Wererabbits are shapeshifters and Literomancers who develop a totemic relationship with the spirit of Rabbit or Hare in its many guises. They are most common to House Lapin. This catch-all term is used to describe lagomorphic shapeshifters of all types, whether their bunny form is a rabbit, a hare, a pika, or something more exotic, such as a jackalope, skvader or wolpertinger.
In human form, wererabbits are indistinguishable from normal humans, though some possess features that reflect their animal side, such as soft hair, a twitchy nose, buck teeth, or long ears. In bunny form, they are only distinguishable from normal lagomorphs by their superior intellect. In either form, there is no scientific way to distinguish them from normal members of the species, as the therianthropic ability is totemic, not scientific. Some wererabbits, just like other werebeasts, can partially shapeshift, adapting elements of one form while in another form. For instance, a wererabbit in bunny form might shift a paw to a hand or partial hand in order to manipulate objects, or a wererabbit in human form might shapeshift only their ears, to benefit from a rabbit's superior hearing. Totemically, all werebeasts can sense one another with their normal senses.
Genetics and Reproduction
Like most werecreatures, wererabbits can choose to reproduce as a human or as the animal type they are. To do the latter requires that their partner also be a werebeast. Human babies are conceived and born in the normal human fashion, although it isn't uncommon for wererabbits to conceive twins or even triplets, both identical and fraternal.
Growth Rate & Stages
If babies are birthed as kits, at about three months old they usually shapeshift into a human toddler. Unless they, too, become totemically-connected literomancers, they maintain that form for the rest of their lives, developing from that point as a normal human child would. It is customary among wererabbits to not give them names until this has occurred, since they, like rabbits, have a high infant mortality rate until the shift. Because becoming a shapeshifter is accomplished through a magical connection and not a genetic one, a literomancer might potentially develop into a wererabbit at any time, as long as the totemic connection is strong. Sable Aradia is said to have first changed when she was only 10 or 11 years old, and it is said that Prince Jean has always been a wererabbit.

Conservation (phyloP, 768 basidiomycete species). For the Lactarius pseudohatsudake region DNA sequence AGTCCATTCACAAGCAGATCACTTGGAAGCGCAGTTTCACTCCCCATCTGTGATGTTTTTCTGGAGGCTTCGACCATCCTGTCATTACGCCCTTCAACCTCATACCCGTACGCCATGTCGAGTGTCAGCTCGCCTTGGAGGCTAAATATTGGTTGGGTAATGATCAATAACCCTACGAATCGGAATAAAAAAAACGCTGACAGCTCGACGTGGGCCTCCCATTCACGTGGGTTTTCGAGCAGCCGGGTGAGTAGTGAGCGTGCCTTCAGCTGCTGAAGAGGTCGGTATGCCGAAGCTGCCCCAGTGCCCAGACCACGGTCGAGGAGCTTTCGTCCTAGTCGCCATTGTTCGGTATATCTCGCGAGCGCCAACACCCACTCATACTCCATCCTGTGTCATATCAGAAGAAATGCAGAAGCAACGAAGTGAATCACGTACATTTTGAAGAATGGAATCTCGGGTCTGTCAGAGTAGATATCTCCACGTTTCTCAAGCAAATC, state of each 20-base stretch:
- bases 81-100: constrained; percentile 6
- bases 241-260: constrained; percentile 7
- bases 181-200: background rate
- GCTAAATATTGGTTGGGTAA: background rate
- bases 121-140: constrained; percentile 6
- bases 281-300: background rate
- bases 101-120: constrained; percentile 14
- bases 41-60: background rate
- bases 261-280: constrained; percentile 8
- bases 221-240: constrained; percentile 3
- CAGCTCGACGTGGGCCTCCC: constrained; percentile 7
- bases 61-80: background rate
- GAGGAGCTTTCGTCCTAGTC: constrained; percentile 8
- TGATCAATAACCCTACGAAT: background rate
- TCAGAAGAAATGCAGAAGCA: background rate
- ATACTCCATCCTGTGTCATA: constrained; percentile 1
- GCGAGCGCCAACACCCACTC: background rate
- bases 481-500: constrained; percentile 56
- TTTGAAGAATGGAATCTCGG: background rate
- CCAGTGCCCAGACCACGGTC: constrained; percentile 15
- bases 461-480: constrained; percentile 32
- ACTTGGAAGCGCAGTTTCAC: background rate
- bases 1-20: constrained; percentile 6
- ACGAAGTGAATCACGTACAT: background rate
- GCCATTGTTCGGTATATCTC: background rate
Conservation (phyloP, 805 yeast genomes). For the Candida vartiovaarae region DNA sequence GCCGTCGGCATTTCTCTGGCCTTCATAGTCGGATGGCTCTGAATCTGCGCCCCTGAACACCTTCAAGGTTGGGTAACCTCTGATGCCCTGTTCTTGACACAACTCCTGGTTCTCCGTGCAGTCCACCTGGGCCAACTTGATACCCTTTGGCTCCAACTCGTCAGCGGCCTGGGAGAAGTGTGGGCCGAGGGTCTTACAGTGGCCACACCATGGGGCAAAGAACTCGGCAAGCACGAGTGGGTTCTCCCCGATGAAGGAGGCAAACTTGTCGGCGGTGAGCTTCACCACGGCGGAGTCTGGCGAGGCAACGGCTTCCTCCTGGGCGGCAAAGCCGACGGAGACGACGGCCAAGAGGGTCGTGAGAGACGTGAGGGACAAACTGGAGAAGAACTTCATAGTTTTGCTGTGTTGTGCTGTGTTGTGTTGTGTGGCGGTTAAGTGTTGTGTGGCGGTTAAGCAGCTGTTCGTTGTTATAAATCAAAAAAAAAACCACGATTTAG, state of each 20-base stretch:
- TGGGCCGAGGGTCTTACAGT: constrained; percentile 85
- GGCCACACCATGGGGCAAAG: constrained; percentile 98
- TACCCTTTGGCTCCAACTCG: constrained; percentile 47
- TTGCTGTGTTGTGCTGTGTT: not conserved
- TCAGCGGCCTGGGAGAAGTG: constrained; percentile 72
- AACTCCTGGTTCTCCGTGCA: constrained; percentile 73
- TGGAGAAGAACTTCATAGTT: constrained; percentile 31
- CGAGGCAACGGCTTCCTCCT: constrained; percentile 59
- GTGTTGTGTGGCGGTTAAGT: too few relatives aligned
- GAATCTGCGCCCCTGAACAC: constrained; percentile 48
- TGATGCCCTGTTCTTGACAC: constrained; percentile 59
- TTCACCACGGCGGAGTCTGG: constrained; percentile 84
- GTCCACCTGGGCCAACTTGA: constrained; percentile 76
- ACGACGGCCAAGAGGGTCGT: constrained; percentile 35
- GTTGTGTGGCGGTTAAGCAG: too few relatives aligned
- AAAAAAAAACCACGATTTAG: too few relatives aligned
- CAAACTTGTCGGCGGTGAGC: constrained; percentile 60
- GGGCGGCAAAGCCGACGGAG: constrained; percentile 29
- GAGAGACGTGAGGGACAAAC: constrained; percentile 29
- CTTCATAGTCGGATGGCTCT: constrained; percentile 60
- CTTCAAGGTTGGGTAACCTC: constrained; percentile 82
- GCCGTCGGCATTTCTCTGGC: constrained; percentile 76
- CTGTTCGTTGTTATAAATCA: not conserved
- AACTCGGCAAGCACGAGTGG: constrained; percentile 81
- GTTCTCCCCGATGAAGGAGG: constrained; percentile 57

Dietary Needs and Habits
Wererabbits, like humans, are omnivores in their human forms. As rabbits, they are herbivores, however. Most wererabbits choose to maintain a primarily vegetarian diet to avoid digestive issues when they shift forms. They tend to enjoy such things as carrots and bananas, just as their lagomorphic animal cousins do.
Wererabbits often pick up some personality traits from their lagomorphic sides. As a rule, they tend to be clever and quick-witted, with a knack for lateral thinking, but they can also be a bit scattered. Some are extremely peaceful and mild-mannered; others are twitchy and alert. Many are energetic or even hyperactive, and they are often misdiagnosed as having ADHD as children. Jackalopes tend to be somewhat aggressive. Ironically, some wererabbits have been known for their pragmatism and their strategic thinking. This is not the contradiction it initially appears. As their affinity is with a prey animal, they usually prefer to avoid trouble if they can, and outsmart their enemies if they can't. Still, when cornered, they will claw, bite, and kick with those powerful legs. And in the depths of winter, they will eat their own predators if they can.